Durga Das Blends Music and Devotional Practice
He’s a spiritual songwriter and kirtan singer, whose musical treatment of the mantra has been known to bring audiences to their feet, transported by the joyousness of his sound.
David Newman (Durga Das) has been welcomed annually at the ashram for the last eight years, and he finds its spirit unique. “Aside from the beautiful location, it’s rare to find a place that simultaneously maintains ashram tradition and offers broad appeal, bringing in presenters from diverse traditions and paths,” he said. “Some traditional ashrams stick with traditional types of offerings; other centers have diverse offerings but no path.”
Studying music as a young man, Durga Das then developed such a connection with yogic practices that he opened a yoga studio in Philadelphia right after graduating from law school. “I’ve been teaching yoga for about 25 years and I’ve been sharing kirtan for about 13 years,” he said. “As part of yoga practice, I found chanting the perfect blend in terms of music and spirituality.”
Connecting spiritually with the famed guru Neem Karoli Baba, he became a practitioner of Bhakti Yoga, the yoga of devotion. He writes in The Timebound Traveler, a recently published personal account of his spiritual journey: “Bhakti transformed my inner landscape, uplifted my life and turned me into a much happier person.”
One of the ways he practiced this yoga was through kirtan, a call-and-response singing using mantras. “These heart-opening mantras had a powerful and healing effect on me and I chanted them ceaselessly,” he writes.
He began to share his music to wider audiences, then to record and travel. “It was such a graceful transition, not calculated at all,” he said. Now, music has taken over from yoga teaching, a natural creative expression with its focus on spiritual songwriting. “I’ve been writing songs since I was a teenager,” he said, “and my take on this music is that it connects the world of Neem Karoli Baba with Bob Dylan and George Harrison.”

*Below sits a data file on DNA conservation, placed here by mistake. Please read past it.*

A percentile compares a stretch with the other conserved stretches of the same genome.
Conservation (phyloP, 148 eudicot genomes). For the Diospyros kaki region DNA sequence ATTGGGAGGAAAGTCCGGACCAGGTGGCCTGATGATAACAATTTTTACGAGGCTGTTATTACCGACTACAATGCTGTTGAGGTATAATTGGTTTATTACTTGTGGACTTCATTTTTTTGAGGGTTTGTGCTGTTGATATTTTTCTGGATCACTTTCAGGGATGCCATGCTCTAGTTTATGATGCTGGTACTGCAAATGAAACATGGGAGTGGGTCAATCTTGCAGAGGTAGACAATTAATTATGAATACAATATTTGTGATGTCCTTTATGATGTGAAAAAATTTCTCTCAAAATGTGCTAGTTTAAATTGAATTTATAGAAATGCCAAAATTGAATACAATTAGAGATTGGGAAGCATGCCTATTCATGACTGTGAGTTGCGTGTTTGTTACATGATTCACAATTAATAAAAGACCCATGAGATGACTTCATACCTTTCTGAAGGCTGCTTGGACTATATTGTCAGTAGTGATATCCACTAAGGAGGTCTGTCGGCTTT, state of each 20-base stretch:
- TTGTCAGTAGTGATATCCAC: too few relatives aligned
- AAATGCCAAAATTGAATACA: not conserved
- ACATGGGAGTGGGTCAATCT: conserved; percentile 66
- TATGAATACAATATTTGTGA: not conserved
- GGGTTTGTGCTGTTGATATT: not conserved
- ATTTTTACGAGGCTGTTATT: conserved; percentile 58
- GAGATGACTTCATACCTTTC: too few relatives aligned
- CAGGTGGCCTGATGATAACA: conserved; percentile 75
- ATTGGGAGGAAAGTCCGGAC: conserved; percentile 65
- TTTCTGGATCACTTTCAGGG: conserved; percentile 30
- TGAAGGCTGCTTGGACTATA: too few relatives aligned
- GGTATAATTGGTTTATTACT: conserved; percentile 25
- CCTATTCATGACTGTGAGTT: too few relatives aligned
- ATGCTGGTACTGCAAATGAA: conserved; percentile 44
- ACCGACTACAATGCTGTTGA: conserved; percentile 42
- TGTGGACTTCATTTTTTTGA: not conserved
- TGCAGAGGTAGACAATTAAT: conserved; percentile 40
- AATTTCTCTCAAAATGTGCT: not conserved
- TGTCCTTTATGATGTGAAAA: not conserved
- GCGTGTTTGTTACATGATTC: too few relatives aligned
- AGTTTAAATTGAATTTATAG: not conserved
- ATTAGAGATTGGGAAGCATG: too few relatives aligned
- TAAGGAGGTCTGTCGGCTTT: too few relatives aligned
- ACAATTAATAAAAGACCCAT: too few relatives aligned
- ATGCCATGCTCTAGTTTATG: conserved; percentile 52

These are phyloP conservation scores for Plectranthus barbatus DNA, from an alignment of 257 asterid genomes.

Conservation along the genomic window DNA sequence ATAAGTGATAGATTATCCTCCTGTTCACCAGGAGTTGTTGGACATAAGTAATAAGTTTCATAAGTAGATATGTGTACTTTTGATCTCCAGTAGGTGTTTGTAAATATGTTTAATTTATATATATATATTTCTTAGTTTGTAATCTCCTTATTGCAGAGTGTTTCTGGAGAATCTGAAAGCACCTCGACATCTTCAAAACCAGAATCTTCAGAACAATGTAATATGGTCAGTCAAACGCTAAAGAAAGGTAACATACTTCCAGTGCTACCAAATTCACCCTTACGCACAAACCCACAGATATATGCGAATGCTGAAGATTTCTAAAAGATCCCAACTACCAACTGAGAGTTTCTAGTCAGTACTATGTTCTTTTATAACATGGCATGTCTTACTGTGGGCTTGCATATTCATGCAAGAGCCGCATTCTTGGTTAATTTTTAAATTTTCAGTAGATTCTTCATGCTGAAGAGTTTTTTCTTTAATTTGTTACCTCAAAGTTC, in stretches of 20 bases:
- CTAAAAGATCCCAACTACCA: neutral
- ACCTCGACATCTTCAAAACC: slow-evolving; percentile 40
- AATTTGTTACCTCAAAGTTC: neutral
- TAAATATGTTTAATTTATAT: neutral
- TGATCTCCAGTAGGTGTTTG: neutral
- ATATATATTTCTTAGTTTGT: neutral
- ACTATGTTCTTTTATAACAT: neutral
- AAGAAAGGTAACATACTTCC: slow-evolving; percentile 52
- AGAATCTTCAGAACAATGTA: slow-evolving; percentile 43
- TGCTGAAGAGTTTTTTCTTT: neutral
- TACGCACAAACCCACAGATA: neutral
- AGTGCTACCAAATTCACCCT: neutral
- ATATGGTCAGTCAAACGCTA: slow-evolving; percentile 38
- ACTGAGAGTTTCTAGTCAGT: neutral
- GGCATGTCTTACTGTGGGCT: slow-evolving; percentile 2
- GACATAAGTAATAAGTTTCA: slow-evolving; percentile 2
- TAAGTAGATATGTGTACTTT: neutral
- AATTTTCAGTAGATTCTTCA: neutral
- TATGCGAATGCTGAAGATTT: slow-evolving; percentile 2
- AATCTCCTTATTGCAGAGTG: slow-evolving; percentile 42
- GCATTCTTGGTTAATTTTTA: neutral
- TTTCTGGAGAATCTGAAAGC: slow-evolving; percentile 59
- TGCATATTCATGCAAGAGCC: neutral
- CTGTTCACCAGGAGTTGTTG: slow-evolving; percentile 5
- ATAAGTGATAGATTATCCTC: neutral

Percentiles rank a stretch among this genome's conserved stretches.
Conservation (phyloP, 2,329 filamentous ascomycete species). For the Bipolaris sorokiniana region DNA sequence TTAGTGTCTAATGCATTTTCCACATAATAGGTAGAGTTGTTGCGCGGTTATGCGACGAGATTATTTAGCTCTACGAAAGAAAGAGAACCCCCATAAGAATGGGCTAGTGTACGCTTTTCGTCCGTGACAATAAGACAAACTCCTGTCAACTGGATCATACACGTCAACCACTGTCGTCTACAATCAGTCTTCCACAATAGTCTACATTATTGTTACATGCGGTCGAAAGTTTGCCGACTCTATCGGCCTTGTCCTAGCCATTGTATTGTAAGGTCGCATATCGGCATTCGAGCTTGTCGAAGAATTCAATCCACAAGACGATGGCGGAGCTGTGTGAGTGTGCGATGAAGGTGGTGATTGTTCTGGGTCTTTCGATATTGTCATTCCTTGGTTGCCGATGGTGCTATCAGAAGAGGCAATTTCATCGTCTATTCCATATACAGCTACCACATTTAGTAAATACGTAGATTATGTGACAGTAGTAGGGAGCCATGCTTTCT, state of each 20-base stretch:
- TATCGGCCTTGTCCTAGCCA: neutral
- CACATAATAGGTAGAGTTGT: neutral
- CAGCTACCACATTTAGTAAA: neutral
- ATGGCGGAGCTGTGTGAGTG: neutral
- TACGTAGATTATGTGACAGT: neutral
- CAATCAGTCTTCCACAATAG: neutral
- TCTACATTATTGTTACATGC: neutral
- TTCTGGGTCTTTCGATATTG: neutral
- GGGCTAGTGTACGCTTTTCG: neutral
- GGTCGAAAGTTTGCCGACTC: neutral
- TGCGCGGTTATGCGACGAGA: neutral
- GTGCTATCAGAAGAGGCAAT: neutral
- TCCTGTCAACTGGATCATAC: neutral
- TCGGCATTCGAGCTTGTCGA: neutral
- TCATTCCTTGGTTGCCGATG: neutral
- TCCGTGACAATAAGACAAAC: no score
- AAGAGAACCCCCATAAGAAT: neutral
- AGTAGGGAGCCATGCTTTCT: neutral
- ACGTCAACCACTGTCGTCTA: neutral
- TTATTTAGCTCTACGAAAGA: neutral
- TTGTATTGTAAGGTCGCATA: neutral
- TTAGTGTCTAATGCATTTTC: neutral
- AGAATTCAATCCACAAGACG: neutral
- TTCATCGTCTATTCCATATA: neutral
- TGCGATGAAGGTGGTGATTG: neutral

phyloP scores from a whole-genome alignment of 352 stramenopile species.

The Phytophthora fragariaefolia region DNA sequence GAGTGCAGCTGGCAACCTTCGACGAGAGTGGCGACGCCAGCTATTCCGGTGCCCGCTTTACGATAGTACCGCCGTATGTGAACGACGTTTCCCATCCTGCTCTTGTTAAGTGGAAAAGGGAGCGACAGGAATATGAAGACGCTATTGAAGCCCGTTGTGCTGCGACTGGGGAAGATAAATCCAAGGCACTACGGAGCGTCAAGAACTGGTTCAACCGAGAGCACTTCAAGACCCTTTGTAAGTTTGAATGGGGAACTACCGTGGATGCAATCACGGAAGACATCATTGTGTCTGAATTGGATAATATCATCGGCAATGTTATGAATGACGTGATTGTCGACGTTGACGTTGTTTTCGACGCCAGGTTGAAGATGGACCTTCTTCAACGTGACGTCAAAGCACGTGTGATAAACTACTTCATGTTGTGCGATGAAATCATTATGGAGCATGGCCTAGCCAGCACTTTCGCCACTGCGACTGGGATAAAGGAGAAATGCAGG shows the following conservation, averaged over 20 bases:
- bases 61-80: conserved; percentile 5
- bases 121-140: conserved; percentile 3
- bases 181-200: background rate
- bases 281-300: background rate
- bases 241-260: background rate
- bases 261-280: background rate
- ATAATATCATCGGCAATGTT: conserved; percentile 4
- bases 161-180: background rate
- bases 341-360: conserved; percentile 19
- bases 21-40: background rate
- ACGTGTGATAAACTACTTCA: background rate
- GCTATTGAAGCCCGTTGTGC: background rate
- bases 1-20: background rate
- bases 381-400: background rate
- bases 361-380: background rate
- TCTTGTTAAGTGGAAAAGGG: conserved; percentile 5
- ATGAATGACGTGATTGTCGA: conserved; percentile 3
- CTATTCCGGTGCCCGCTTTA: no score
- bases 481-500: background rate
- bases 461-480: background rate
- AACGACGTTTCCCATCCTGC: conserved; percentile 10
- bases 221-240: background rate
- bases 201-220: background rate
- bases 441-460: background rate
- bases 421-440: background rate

In 2003, he recorded his first CD entitled Soul Freedom and has recorded eight more. “At the age of 40,” he writes, “I became a travelling gypsy…I have been singing for the last 10 years, and it has been a remarkable and satisfying journey.” His name Durga Das means “servant of the Divine Mother,” or as he likes to say, “servant of love.”
Much of the spiritual growth in Bhakti practice, he writes, “comes as a result of giving voice to parts of ourself that have either been suppressed or unattended. When they are summoned and expressed through the practice of kirtan, even unknowingly, there is the potential for great healing and expansion of consciousness.”
The spiritual import of mantras moves people, he says, and the music can unlock worlds in which people find themselves chanting. “For me, music is a powerful transmitter of truth and love. There’s a vibrational transfer, people feel ecstatic or suddenly feel okay about their lives. It’s really what people are looking for, which is for a better human experience. Mantras can be of service, like yoga.”
His style, an uplifting combination of ancient healing transformational music dressed in more familiar musical language, offers people a connection they can understand, he says. “The numbers of people who care about this is growing. I play at the Bhakti Festival where thousands of people come — and it’s all chanting.”
Now his life, in addition to savoring time with his wife Mira and daughter Tulsi, 4 1/2, is even more focused on creative collaborations. He is going to make an album with Niko Bolas, who produced the last five Neil Young albums, and has made a record with South African musician Bakithi Kumalo, from the Paul Simon band. Together, they plan to present an evening of music in Sanskrit and Zulu. “We’re calling it the Peace Concert,” he said.
His music continues to reach out to a wider audience. “I deeply enjoy sharing kirtan for people in the tent,” he said, “but my new work is to bring a sense of spirituality through music to people outside the tent. Those people don’t really know this message.”
The joys of making music is nearly unsurpassed, Durga Das says. He revels in kirtan when “everyone chanting participates in the same resonant experience with us,” he writes. “Separate voices become joined as one voice and distinct instruments converge to tell a unified story. In a flash, we all leave ourselves behind and are transported into a timeless and boundless moment. Together, we get a glimpse into eternity.”
Immerse yourself in the healing, heart-opening benefits of sacred sound: View our upcoming kirtan, chanting and sound programs.
David Newman , Durga Das, is a renowned sacred mantra artist and inspirational teacher.
His album Love Is Awake was #1 on iTunes World Music, and his book The Timebound Traveller was #1 on Amazon. He brings his mission of peace and universal love into many charitable endeavours, including bringing mantra into institutions such as prisons, psychiatric centres and homeless shelters.